Jean-Michel


No worries. I've had very few answers declined but I think the times it happened the askers were just acting as Jean Michel describes. Once I appreciated it especially because there were nine or ten answers and asker took a long time to decline each of them and give a small, individual explanation for everyone. I don't think the decline function is bad per se. It's just courtesy; a job application can be refused but it's more polite to send a letter than absolute silence.
Now, what DoctorPC mentions is a different issue, i.e., abusive use of this function. In cases of insulting behaviour, I think moderators should intervene, like in abuse of any other kind.


[Edited at 2005-07-28 13:07]


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Christel Zipfel  Identity Verified
Partial member (2004)
Italian to German
+ ...
Yes, it's not a "nice" function Jul 28, 2005

sarahl wrote:

It is more insulting than anything.
So let's do away with it, sometimes less is more.

FWIW

Sarah


I fully agree. When it (rarely) happened that my answer was declined, I felt always slightly insulted. It is true that there are askers that use to decline much more than others, without explainin anything, which is still worse (and I, too, try to avoid them in the future:-(), however there are others (like Jean-Michel) that don't really know how to handle with this function - and fortunately he uses it, like he says, with a "nice little comment" which is surely always welcome in such a situation:-) -; some seem to believe that every answer that doesn't get points has to be declined... I find there is much confusion in this point; anyway, the answerer whose answer is declined feels always disappointed.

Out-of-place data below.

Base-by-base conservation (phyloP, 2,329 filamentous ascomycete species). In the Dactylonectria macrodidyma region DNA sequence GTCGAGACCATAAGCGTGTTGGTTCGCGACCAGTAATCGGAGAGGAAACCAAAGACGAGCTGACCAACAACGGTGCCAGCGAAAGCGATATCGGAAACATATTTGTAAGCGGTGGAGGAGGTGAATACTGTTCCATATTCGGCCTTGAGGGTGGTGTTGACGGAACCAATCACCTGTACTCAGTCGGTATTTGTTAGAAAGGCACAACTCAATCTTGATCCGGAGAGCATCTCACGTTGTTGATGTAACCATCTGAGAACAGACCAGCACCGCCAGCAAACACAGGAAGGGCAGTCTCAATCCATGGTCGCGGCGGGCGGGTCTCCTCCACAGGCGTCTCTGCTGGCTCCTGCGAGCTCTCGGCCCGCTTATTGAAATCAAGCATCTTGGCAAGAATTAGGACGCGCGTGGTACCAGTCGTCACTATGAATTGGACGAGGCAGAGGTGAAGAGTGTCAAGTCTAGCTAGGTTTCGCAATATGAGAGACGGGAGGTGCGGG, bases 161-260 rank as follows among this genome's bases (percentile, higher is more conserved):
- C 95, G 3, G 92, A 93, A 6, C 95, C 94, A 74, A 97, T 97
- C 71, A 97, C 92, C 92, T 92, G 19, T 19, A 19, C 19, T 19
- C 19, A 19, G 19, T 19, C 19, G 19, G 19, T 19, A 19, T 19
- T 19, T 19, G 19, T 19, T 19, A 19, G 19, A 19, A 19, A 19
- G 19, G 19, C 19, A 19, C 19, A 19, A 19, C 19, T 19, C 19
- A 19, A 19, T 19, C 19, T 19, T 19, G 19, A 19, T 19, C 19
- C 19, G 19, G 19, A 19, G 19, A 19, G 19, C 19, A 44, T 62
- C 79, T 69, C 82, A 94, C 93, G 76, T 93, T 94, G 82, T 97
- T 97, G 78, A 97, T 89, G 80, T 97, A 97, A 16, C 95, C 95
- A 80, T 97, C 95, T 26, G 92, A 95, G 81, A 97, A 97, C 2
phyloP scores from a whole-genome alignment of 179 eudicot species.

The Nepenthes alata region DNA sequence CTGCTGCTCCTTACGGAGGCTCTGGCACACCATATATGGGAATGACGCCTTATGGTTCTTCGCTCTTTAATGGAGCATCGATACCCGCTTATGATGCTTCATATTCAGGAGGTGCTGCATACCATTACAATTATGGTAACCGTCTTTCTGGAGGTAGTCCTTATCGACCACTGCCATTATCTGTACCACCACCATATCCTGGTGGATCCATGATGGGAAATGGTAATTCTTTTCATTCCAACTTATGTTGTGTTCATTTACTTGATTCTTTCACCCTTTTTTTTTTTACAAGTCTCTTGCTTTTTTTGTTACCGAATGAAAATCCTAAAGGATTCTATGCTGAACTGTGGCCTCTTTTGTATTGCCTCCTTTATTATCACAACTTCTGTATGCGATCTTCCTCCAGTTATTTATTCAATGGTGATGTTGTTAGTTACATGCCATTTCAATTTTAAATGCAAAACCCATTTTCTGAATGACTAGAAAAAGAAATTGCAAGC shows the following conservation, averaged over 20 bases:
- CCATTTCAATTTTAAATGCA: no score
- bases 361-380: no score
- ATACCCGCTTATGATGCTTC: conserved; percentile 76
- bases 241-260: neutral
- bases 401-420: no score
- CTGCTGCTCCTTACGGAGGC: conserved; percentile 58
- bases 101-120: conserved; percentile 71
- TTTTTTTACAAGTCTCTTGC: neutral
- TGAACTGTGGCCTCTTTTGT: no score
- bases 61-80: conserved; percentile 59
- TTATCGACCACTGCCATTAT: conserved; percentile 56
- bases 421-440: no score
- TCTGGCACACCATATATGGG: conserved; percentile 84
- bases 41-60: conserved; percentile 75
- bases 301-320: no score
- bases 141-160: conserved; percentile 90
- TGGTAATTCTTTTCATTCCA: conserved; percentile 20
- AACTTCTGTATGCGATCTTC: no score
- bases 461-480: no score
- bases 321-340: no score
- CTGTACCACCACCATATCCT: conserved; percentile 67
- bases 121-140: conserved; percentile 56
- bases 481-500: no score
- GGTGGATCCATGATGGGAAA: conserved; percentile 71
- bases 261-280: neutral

Therefore let's find another more "friendly" solution!

[Edited at 2005-07-28 17:58]


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Marijke Singer  Identity Verified
United Kingdom
Local time: 12:51
Dutch to English
+ ...
Jul 29, 2005



[Edited at 2005-08-05 23:46]


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Kim Metzger  Identity Verified
Mexico
Local time: 06:51
German to English
"Answer declined" can be useful if applied properly Jul 29, 2005

In another thread started today - http://www.proz.com/topic/35152 - Sormane Fitzgerald Gomes wrote:
"I really appreciate and enjoy when I see a well-explained answer, with examples related to the same context, great links, etc. where you see that the person really put his/her heart into it in order to genuinely try to help the asker, as opposed to the 1-2 minute mad rush."

I've never used the decline feature and have been the victim of it when it was used wrongly. Just recently someone asked a question and specifically stated she had no context. After I spent quite a while researching the question and entered my proposal (formal EU terminology), the asker declined it saying "we wouldn't use this expression in the US." It would have been nice if she had told us in the beginning that she needed US terminology.

But having said that, I do believe there are legitimate uses for the decline button. An answerer who is in so much of a rush to get his answer in first that he doesn't have time to read the question and doesn't have time to do a minimal amount of checking and enters something totally off the wall should have his answer declined forthwith. This might encourage the answerer to spend a little more time reading the question and thinking about the best solution before submitting an answer. As I see it, if used properly, the decline feature can help us make KudoZ a more professional experience.


[Edited at 2005-07-29 02:08]